For a growing company, ESOs can align employees with shareholder interests and offer a viable source of cost efficient capital to finance that growth. How so?
An ESO Example
Lets take a look, through a simplified illustration, at how an ESO creates alignment with employees and shareholders as well as providing the company a source of capital.
In this example, lets say that XYZ Company awards stock option contracts to one or more of its employees. XYZs stock is currently worth $10 per share and the Company's Board and shareholders have adopted a plan that allows it to issue stock options. XYZs stock is publicly traded. Each currently issued stock option gives the holder the right to purchase 1 share of XYZ Company's common stock for $10 (the exercise price) within the next ten years (the exercise period), subject to a vesting schedule requirement. XYZ awards 1,000 stock options to Employee A in reward for his/her positive efforts over the past year and as an incentive to continue such successful performance in the future.
By the way, vesting is contractual term that limits the number of options available to be exercised until some period of time passes. In this example, lets assume that 10% of the stock options are immediately vested and the remaining amount vests 30% annually over each of the next three years. Hence, 100% of the stock options currently awarded are available for conversion into common stock after three years.
So after the stock options are awarded to Employee A, assuming XYZs stock price is still at $10 per share, the 1,000 options awarded have zero intrinsic value. For this scenario, intrinsic value is the difference between XYZs Stock price ($10) and the options exercise price ($10) because $10 minus $10 equals zero. However, the option does have value to Employee A because of the 10 year right to purchase XYZ stock at $10 per share.
Now, let's fast forward three years and assume that XYZs stock is trading at $25 per share. Employee As fully vested stock options now have an intrinsic value of $15,000 ([$25 - $10] times 1,000 share options).
At this point, I hope it is easier to see how Employee As financial interests are aligned with those of the shareholders. As the Company's share price increases in value, so does the value of Employee As stock options.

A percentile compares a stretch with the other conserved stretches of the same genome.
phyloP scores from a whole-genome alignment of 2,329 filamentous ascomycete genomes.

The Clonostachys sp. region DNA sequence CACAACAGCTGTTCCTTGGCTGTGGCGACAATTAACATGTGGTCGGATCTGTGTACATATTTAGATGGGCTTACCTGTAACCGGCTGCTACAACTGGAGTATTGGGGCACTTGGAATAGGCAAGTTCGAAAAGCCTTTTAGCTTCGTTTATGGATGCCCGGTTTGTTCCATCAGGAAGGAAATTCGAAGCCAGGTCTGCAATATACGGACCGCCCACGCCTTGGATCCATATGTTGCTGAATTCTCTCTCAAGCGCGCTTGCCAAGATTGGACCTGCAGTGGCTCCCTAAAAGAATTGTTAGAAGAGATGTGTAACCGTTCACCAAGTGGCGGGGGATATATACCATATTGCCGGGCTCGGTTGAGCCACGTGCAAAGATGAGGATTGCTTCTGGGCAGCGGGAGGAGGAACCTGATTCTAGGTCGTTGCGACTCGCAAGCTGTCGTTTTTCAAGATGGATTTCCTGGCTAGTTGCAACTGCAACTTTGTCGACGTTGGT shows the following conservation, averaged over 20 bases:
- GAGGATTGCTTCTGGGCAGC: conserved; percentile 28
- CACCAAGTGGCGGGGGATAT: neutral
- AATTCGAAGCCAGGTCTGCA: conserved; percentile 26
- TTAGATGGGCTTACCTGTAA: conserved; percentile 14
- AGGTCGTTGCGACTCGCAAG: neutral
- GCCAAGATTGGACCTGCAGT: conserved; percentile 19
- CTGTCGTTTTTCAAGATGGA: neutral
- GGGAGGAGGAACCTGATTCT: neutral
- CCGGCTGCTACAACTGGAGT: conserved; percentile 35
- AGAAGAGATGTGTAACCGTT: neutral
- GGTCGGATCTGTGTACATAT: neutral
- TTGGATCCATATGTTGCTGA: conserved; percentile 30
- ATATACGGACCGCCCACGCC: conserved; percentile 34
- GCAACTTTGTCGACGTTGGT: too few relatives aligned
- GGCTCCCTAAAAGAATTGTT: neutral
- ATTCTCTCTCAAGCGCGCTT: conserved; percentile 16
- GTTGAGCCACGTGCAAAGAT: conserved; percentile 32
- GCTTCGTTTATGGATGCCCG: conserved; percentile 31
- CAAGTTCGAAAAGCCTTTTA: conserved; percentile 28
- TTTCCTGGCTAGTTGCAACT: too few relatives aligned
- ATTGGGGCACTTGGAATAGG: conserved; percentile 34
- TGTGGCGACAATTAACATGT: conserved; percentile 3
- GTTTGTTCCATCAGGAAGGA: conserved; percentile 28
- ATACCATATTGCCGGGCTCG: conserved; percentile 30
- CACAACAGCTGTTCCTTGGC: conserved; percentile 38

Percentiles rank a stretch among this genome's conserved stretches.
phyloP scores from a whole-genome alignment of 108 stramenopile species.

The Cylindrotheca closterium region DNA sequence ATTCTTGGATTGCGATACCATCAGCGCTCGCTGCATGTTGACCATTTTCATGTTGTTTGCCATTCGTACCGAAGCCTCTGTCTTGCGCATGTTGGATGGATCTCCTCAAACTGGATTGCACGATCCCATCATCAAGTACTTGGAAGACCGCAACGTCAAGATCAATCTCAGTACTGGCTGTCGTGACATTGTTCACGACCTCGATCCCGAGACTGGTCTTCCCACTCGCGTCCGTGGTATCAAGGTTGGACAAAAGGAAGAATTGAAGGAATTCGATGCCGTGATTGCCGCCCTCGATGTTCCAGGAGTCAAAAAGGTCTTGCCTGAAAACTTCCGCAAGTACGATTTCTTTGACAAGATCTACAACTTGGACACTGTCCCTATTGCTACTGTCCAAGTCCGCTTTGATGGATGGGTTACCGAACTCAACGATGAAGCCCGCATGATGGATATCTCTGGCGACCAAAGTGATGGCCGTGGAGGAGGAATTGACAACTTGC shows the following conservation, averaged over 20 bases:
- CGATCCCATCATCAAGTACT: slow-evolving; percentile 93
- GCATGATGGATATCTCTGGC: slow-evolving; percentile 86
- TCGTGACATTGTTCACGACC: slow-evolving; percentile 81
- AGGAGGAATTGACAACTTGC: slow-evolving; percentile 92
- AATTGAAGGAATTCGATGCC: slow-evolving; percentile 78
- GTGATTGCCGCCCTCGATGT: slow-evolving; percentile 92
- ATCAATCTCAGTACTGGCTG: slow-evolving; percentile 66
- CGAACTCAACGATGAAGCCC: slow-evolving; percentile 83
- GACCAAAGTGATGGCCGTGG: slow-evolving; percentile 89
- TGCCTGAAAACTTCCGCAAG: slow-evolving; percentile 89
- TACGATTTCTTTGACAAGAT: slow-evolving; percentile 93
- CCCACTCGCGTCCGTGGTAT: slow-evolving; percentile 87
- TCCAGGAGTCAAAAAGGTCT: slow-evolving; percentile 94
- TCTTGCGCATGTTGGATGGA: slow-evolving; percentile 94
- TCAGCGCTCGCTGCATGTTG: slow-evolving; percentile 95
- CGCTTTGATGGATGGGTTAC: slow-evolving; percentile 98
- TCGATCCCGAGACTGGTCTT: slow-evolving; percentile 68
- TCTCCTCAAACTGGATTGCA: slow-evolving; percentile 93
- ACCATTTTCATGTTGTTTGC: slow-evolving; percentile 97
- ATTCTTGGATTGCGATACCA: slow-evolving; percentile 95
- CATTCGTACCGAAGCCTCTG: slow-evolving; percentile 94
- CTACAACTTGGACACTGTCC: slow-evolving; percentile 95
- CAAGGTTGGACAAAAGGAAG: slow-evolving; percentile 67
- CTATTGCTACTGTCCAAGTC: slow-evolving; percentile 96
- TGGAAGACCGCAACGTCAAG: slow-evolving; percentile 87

But, how does this help XYZ Company raise capital? Lets say that Employee A wants to convert the stock options into cash; or, he/she wants to manage his/her future income tax burden. In order for Employee A to pursue either of these avenues, the options need to be converted into stock. When the option is exercised, Employee A will pay $10 per share to XYZ. If all are exercised, Employee A will pay $10,000 ($10 times 1,000 options) and XYZ will issue Employee A 1,000 shares of its stock. Then, Employee A can sell the shares in the open market or hold them longer term to achieve potential income tax savings. In short, the exercise price goes into XYZs coffers.
ESOs and Income Taxes
Above, I discussed how Employee A might want to manage the income tax effect. This supposes that Employee A is a US citizen. ESOs do have some income tax advantages; and, under the US Tax Code, the advantages vary. The degree of tax savings are greatest if the ESO plan qualifies under certain rules and the employee follows the prescribed procedure upon exercise and sale.
Under the tax laws, when you receive an option to buy stock as payment for your services, you may have income when you receive the option, when you exercise the option, or when you sell or otherwise dispose of the option or stock (acquired through the exercise of the option). Generally, the timing, type, and amount of reportable income depend on whether you receive a non-statutory stock option or a statutory stock option. Statutory stock options are also referred to as Qualifying Stock Options (QSOs) or Incentive Stock Options (ISOs); while non-statutory stock options are often referred to as Non-Qualifying Stock Options (NQSOs). So that you don't fall asleep on me, I won't go too deeply into tax law.
However, before going any further, it is important to impress upon you that the rules for characterizing ESOs on an income tax return are quite involved. Due to the complexity, it is important that you speak with a tax professional soon after you receive them to determine what your tax obligations are. With ESOs, it is always wise to plan in advance if you want to maximize the value.
To keep this simple, lets continue with the facts of the illustration above:
Example A: the ESOs are Non-Qualifying Stock Options
We already know that the ESOs had no intrinsic value when granted and well just assume that the time value of the options was not determinable when issued. In this case, there is no reportable income when the options were granted. Instead, Employee A will have reportable income when he/she converts (exercises) the options for stock.